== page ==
If that isn’t enough food to satisfy your appetite for the day, for all you local Nashvillians, next week is the fun Nashville Original’s Restaurant Week where you can eat at a number of local eateries for either $20.10 or $30.10 per person for a 3 or 4-course meal… I do believe I’ll be taking advantage of this. You can see a list of the restaurants with their menus here.
And finally, I just happened to stumble across the most fantabulous article about my beloved morning ritual–AKA coffee–at Runner’s World. So good to know that my cup of joe doesn’t go against all my running efforts.
Good Buzz: By Liz Applegate Ph.D. No more coffee guilt—caffeine boosts leg and brain power.
1. Run Longer, Think Faster: In a study done last year, researchers gave cyclists an energy bar with or without caffeine (equal to one cup of coffee) before and during a long, hard ride. They found that cyclists who have caffeine ride farther and think faster on cognitive tests than the no-caffeine group—useful news to runners in endurance events and adventure races, where quick decision-making is key.
2. Increase Sprint Speed: Consider drinking a cup of coffee before your next speed workout: Australian scientists gave fit athletes a 300-milligram dose of caffeine one hour before running five sets of 6 x 20-meter sprints. They found that runners who have caffeine sprint faster than those who don’t have caffeine. Researchers think the stimulant enhances reaction time and running speed.
3. Recover More Quickly: Runners know they need carbs postrun to rebuild their glycogen stores, but a recent study suggests caffeine may also enhance recovery. Cyclists rode hard for two consecutive days to drain their glycogen stores. They then drank a carb beverage with or without caffeine. Researchers found that having a drink with caffeine rebuilds glycogen stores 66 percent more than a carb-only drink.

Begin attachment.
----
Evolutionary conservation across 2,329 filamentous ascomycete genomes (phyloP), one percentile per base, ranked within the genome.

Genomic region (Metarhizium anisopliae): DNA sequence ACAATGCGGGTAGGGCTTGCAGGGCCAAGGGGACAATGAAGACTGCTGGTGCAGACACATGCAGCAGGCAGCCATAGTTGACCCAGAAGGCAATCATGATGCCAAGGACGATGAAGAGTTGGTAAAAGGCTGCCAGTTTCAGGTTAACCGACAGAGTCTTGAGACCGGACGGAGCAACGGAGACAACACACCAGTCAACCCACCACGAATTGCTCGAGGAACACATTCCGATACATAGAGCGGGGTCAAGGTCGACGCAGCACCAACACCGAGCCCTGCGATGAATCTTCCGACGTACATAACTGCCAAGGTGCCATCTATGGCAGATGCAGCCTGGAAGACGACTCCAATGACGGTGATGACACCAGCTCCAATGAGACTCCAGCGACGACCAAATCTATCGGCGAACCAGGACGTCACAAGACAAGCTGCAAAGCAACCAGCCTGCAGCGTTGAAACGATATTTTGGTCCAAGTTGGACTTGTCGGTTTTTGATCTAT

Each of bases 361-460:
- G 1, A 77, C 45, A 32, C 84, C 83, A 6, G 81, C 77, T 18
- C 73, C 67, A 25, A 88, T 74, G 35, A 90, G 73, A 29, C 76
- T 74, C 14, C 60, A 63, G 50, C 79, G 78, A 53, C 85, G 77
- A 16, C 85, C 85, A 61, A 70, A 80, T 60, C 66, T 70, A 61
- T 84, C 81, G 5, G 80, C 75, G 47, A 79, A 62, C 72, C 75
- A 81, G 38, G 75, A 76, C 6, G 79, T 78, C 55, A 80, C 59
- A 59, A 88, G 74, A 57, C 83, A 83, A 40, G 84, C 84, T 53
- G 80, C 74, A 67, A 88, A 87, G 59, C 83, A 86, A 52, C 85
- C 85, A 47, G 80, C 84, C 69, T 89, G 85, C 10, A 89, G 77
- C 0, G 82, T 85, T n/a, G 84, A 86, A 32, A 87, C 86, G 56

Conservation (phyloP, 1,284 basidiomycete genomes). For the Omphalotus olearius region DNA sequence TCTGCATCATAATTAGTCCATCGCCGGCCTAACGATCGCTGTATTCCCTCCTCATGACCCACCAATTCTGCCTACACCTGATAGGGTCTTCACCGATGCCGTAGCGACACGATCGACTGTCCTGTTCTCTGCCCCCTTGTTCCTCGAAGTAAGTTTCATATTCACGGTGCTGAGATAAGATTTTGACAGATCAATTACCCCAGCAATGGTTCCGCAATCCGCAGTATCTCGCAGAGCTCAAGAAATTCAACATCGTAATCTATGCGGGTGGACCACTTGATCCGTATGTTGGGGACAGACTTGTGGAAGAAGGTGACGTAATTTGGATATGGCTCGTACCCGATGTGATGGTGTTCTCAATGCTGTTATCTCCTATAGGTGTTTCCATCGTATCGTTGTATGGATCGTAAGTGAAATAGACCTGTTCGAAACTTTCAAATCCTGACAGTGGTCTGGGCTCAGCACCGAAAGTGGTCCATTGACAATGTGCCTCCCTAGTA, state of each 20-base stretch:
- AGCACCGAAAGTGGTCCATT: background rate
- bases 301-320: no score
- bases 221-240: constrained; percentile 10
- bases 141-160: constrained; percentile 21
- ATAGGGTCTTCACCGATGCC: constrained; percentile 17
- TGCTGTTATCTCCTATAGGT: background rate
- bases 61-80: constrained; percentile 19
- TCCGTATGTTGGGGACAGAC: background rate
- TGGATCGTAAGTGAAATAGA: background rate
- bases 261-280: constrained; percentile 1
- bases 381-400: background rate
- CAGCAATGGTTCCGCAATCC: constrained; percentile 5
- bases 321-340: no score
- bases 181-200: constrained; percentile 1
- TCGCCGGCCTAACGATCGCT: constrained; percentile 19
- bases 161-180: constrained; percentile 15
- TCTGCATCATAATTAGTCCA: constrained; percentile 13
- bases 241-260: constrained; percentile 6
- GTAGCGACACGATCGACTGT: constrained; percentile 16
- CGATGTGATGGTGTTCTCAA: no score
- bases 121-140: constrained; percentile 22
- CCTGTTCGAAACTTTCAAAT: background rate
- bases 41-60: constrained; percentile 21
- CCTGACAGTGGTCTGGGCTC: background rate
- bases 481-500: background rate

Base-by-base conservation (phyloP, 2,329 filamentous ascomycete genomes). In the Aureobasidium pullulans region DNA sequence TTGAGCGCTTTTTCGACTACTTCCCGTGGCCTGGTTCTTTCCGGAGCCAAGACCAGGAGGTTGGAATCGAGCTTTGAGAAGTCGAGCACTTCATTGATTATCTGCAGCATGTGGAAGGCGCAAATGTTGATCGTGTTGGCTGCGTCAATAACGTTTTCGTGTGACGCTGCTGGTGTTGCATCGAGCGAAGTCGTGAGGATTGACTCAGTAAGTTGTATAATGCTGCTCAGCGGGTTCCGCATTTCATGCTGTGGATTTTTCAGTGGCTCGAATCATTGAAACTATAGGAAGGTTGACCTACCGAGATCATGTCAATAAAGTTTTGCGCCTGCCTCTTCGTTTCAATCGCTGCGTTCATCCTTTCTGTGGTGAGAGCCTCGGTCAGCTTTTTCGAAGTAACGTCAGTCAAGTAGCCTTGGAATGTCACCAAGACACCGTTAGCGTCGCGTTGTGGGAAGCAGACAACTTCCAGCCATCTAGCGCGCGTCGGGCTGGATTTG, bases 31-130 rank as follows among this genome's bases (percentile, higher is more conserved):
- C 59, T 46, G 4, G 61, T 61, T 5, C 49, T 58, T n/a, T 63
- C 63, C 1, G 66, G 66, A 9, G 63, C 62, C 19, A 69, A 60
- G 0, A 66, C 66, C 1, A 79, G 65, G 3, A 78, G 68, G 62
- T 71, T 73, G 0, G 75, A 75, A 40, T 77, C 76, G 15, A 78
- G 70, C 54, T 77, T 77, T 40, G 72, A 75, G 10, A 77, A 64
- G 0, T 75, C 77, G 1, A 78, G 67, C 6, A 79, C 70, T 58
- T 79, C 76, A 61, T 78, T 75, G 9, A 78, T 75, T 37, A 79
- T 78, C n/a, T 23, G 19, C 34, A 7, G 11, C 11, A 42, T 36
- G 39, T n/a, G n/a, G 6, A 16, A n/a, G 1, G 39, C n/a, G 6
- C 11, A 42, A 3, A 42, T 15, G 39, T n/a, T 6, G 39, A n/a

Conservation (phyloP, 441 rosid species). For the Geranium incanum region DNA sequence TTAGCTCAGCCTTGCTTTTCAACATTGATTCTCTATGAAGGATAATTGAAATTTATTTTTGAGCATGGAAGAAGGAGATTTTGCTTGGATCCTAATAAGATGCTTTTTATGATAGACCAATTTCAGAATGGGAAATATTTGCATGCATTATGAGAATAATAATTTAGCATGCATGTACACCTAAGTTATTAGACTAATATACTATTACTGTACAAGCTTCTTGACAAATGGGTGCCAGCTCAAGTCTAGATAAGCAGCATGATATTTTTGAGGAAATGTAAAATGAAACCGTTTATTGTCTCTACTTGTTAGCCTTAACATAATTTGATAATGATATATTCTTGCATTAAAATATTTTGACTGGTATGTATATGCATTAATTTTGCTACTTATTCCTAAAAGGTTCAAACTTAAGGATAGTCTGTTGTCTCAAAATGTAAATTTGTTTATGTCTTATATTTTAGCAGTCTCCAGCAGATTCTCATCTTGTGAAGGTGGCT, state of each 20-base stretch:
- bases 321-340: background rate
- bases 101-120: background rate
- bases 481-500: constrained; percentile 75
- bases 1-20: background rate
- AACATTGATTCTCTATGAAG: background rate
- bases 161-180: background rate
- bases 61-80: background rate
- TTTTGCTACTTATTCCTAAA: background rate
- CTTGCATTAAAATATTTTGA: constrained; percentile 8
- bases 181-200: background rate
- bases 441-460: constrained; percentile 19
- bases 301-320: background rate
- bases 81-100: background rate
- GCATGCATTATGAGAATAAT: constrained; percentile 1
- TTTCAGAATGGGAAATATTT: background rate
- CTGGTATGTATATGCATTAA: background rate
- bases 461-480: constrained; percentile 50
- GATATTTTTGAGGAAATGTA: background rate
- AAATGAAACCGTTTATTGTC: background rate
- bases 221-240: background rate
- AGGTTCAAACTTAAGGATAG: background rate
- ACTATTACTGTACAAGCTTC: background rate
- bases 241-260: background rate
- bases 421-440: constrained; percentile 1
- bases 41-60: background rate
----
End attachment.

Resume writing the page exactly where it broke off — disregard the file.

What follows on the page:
4. Hydrate Smart: Many people have heard caffeine causes dehydration. Most studies, though, show you can have up to 550 milligrams of caffeine (or about five cups of coffee) without affecting hydration levels. That means you can have quite a few caff einated sports drinks and gels while running without risking dehydration; more than 550 milligrams will have a diuretic effect.
5. Keep Bones Healthy: A few studies have shown a link between bone-mineral loss and caffeine—but a close look at the data reveals that caffeine itself doesn’t cause the mineral loss. Many coffee lovers may drink it in place of beverages rich in calcium (such as milk), and as a result, decrease their intake of this bone-strengthening mineral.